Why do many suburban restaurants undershoot their in-town counterparts? Maybe it’s the children: the suburbs demand more family-friendly, casual, accessible restaurants. Or possibly folks just like the idea of going into Boston for an occasion dinner: their local can’t feel as special or romantic, so it doesn't try. Occam’s Razor suggests that lower population density translates into unprofitably low demand for the kind of small, concept-driven, chef-owned establishments that make Boston’s in-town dining scene so vibrant. Whatever the reason, I’ve endured many a less-than-thrilling meal beyond Boston’s beltways.
In the midst of a grim suburban dinner, I often amuse myself by tacitly enumerating The Reasons Why This Place Would Never Make It In Boston. Some past observations:
- “Ambitious but shoddily executed; no surprise this chef isn’t in a big-city kitchen.”
- "I've never seen a server squeeze a wine bottle between her thighs to gain leverage with the corkscrew. Impressive.”
- “Oof: not the old simultaneous-silver-dome-lifting, voilà-your-entrées trick! That’s pretentious even by city standards.”
- “Sushi and French bistro and pub fare out of one kitchen? No wonder it’s all mediocre.”
- "The chef is a sweetheart, but who besides locals would bother if he weren’t a TV personality?”
- “Gross, another hog trough: ‘small plates’ the size of entrées, entrées that could feed four.”
A more dressed-up crowd sits in the roomy, fancier dining room, where Pelletier's gifts shine brightest. Example: the "cheese selection” appetizer ($15) is creative without being weird, putting Great Hill blue cheese and figs into a fried spring roll. Then there's beautiful local ingredients like a passel of thimble-sized Hannahbells, a fabulous artisanal goat cheese from Shy Brothers Farm that I first enjoyed at the White Barn Inn in Kennebunkport. And the plate shows a lot of give-a-damn with hand-crafted ingredients, like a delicious house-made apple compote, and (of all things) mozzarella sticks. Usually, mozz sticks are a Sysco-grade insult, but here the chef makes them into something lovely with hand-pulled, house-made cheese.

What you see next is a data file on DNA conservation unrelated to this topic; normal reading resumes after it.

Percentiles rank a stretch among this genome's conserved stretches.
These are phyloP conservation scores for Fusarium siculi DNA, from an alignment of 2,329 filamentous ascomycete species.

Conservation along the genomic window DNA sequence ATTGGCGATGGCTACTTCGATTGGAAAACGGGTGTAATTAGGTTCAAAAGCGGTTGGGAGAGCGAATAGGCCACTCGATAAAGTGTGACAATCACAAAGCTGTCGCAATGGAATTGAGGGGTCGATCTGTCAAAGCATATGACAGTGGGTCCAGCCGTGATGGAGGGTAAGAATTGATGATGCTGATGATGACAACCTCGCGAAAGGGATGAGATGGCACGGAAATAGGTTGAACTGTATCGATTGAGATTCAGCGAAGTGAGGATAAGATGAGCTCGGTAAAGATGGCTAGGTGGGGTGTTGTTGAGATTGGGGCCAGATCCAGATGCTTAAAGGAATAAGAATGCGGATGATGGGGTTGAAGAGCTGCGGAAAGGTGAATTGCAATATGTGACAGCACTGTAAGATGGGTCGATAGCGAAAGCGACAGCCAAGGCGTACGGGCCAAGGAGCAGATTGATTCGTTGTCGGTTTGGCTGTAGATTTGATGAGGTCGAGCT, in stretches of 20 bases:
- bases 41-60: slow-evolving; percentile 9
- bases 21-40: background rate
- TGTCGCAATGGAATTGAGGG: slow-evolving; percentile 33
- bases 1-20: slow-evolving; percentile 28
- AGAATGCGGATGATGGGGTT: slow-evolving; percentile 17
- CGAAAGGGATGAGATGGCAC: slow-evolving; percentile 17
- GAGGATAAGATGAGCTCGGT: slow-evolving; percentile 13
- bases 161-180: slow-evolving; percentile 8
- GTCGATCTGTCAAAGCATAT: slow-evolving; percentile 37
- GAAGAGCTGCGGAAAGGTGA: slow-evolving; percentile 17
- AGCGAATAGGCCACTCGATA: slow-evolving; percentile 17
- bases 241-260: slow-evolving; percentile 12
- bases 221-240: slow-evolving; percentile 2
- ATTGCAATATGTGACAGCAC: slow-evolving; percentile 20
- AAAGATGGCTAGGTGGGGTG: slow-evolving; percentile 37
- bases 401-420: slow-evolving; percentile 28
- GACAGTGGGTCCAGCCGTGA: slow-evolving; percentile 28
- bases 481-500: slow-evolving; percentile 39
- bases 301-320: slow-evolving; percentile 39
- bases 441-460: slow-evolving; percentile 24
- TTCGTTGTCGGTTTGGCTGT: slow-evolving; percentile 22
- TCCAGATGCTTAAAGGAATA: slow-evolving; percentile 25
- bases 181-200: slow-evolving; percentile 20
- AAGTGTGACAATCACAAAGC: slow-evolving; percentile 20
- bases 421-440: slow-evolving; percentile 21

The lamb rack entrée ($31) suffers a bit from suburban bloat: it’s too big by half, built on a pair of huge, meaty racks where one would be plenty. But this dish, like most here, is beautifully composed and plated, and its detailed flavors accumulate with great impact. The chops boast an intense rosemary-scented demi-glace. The accompanying ravioli are fashioned from house-made fresh pasta, filled with oxtail and mascarpone: wickedly rich. (I’d happily make an entrée of five of these.) Swiss chard is braised with house-cured guanciale. There’s a cunning, piquant pile of house-pickled fresh cranberries. Much craft and care went into this dish, and though I can’t come close to finishing it, I believe it would stand proudly alongside the work of many of Boston’s more famous farm-to-table-oriented chefs. That’s one hard-working kitchen, also hand-making many other ingredients, like the excellent breads and pretty sorbets.
It doesn’t hurt that our server is an engaging and polished pro, providing a hint of pampering without being intrusive. We also like thoughtfully-chosen wines at 250% of retail, a refreshing change from the 4x-retail gouging I receive at many Boston restaurants. The place doesn’t look like much from the outside, and the dining room would hardly elicit gasps from your designer friends. But we have a fantastic time, and I consider it a great value (though I’d prefer that lamb dish 50% smaller and 10% cheaper.)
In the end, Evenfall has me thinking, “This restaurant would hold its own just fine in the big bad city.” I hope Haverhill recognizes what a good thing it has, as it’s a long slow drive into Boston, with scary parking rates at the end. In any event, I'm going to remind The Wolf next time I see him: it’s not entirely a chain-outlet culinary wasteland out past Columbus Avenue, the city limits, Route 128, and beyond. Some suburban restaurants really are good enough to make you set aside your Town Mouse prejudices, shut the hell up, and enjoy.